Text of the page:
creosote

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creosote

(krē`əsōt), volatile, heavy, oily liquid obtained by the distillation of coal tar or wood tar. Creosote derived from beechwood tar has been used medicinally as an antiseptic and in the treatment of chronic bronchitis. Creosote obtained from coal tar is poisonous. It is used chiefly as a preservative for wood, e.g., in fence posts, railroad ties, and telephone poles, in which it provides protection against fungi, shipworms, and termites, and is also used as a pesticide and to treat psoriasis. Creosote is considered to be highly toxic and a likely carcinogen. It can leach out into the surrounding soil and groundwater, and the fumes exuded will kill young plants in close proximity.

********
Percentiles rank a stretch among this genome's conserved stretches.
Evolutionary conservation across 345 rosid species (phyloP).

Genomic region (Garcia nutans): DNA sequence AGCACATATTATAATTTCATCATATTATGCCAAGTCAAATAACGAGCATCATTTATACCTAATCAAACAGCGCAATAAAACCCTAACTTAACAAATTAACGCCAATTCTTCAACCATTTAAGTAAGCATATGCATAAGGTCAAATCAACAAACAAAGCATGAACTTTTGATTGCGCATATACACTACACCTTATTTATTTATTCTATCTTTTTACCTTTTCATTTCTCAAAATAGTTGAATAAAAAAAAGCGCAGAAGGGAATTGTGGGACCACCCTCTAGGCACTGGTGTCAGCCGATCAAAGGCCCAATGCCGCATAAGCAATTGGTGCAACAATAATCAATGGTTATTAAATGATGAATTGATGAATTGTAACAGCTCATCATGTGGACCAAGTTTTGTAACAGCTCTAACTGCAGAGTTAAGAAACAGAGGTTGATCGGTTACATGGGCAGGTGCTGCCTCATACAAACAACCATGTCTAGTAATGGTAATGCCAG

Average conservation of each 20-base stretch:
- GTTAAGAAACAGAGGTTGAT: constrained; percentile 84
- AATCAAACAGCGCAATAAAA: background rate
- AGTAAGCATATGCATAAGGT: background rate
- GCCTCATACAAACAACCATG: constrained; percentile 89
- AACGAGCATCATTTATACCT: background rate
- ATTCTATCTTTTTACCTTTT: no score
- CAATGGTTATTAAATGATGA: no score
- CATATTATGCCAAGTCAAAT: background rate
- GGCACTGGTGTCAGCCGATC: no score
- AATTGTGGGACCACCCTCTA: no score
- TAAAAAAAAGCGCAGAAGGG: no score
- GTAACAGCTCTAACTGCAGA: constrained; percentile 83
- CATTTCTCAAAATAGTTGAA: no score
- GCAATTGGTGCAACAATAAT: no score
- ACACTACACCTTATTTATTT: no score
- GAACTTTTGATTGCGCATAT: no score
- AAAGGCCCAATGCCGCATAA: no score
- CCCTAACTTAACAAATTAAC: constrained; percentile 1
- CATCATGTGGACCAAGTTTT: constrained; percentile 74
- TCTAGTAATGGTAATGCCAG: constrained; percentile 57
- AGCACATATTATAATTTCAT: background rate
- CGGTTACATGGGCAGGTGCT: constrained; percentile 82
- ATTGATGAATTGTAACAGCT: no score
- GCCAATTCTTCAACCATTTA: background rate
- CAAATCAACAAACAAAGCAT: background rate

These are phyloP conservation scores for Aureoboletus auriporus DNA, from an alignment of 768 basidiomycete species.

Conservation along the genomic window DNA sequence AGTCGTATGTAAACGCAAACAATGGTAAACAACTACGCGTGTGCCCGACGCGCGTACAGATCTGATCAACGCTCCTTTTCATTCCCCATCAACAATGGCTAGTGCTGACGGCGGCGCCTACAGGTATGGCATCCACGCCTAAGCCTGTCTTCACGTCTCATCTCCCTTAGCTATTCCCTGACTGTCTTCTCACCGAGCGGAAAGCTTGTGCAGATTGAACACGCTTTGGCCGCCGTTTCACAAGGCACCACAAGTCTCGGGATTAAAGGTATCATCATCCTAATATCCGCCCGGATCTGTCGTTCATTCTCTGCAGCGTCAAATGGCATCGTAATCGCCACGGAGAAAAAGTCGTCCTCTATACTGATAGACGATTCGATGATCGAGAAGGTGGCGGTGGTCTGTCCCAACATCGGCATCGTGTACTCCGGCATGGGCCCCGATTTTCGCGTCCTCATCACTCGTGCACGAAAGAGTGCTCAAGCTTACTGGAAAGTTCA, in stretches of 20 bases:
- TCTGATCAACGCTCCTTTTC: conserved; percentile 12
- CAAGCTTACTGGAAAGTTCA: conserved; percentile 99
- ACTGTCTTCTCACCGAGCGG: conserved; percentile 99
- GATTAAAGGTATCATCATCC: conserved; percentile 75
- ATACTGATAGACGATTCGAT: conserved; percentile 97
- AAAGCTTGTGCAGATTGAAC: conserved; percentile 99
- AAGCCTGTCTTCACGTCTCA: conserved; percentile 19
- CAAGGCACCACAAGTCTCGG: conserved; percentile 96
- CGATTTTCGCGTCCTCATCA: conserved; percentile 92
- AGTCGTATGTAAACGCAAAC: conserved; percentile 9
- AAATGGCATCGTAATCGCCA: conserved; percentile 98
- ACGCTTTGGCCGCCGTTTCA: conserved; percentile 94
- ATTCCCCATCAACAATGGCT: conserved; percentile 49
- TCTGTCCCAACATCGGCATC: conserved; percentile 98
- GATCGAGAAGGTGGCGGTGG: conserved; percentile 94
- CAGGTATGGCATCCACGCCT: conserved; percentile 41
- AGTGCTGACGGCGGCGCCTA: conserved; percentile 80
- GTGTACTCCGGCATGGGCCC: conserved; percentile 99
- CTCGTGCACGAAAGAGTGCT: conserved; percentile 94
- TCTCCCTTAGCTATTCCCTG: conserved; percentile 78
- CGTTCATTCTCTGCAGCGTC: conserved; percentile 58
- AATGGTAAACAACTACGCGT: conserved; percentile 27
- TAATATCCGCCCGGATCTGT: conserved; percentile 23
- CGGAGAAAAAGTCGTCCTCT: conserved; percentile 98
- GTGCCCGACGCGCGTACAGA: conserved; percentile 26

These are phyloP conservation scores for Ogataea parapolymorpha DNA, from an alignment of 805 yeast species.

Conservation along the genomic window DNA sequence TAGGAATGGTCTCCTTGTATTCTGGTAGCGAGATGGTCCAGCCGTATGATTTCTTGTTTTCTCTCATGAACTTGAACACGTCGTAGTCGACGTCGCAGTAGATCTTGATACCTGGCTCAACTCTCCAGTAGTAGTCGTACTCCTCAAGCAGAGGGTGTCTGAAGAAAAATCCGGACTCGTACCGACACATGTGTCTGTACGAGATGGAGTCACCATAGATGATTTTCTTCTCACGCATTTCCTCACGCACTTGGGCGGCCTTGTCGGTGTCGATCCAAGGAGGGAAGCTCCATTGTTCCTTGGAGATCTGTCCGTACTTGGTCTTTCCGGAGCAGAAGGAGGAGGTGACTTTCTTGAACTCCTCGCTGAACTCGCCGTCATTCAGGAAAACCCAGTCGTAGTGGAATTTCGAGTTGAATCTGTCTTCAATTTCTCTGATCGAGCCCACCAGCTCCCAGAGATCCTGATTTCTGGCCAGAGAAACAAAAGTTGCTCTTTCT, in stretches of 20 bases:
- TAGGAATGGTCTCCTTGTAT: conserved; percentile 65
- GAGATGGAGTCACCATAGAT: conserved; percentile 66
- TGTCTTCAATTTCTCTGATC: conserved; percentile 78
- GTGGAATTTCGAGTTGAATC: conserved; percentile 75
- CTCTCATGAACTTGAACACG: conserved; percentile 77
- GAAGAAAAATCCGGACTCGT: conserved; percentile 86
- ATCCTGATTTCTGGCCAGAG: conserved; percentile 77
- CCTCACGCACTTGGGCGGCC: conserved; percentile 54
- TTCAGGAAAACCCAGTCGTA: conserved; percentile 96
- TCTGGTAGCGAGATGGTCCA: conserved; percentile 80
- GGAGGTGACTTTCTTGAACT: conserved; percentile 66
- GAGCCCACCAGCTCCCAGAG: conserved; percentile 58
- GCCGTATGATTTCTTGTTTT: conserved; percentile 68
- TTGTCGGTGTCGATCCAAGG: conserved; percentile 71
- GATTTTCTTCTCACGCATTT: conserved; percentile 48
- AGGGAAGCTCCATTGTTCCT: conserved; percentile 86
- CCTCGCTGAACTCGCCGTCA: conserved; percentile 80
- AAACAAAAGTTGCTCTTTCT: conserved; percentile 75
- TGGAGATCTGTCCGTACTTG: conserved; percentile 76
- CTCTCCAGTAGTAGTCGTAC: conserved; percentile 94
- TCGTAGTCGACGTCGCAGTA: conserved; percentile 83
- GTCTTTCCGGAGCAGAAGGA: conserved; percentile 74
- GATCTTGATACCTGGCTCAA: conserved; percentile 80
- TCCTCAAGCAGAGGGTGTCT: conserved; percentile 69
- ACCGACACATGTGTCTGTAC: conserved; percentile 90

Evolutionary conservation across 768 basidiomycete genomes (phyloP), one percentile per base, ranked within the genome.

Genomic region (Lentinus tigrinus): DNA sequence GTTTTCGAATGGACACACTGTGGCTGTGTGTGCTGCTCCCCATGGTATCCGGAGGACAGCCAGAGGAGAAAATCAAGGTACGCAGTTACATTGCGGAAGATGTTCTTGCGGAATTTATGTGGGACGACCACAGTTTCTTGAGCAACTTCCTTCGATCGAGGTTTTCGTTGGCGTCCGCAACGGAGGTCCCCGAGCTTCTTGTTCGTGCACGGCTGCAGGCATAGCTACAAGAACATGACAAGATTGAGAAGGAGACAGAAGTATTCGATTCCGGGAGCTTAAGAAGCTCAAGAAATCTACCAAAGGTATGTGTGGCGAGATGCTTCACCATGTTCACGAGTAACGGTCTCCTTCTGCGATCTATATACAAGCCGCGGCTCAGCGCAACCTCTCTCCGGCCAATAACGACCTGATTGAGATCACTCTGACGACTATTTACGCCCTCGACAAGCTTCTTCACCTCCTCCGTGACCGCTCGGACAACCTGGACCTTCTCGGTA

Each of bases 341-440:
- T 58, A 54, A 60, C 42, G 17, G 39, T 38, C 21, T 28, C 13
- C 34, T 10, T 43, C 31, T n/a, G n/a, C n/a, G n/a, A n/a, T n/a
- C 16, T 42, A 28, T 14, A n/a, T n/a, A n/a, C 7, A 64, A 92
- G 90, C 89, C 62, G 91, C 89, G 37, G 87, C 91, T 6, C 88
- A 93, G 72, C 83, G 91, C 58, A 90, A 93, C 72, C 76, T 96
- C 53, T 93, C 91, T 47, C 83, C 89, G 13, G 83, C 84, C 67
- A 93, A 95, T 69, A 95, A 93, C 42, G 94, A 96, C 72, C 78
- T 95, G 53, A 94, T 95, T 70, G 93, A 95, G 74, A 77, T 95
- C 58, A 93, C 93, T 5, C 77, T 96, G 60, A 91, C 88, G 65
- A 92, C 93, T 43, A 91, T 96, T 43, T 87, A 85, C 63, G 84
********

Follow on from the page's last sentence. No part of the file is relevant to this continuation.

Creosote

A distillate of coal tar, used as a wood preservative.

creosote

[′krē·ə‚sōt]
(materials)
A colorless or yellowish oily liquid containing a mixture of phenolic compounds obtained by distillation of tar; commercial creosote is distilled from coal tar, and pharmaceutical creosote is distilled from wood tar.

creosote

An oily liquid obtained by distilling coal tar; used to impregnate wood (as a preservative) and to waterproof materials. Also called dead oil and pitch oil.

creosote

1. a colourless or pale yellow liquid mixture with a burning taste and penetrating odour distilled from wood tar, esp from beechwood, contains creosol and other phenols, and is used as an antiseptic
2. a thick dark liquid mixture prepared from coal tar, containing phenols: used as a preservative for wood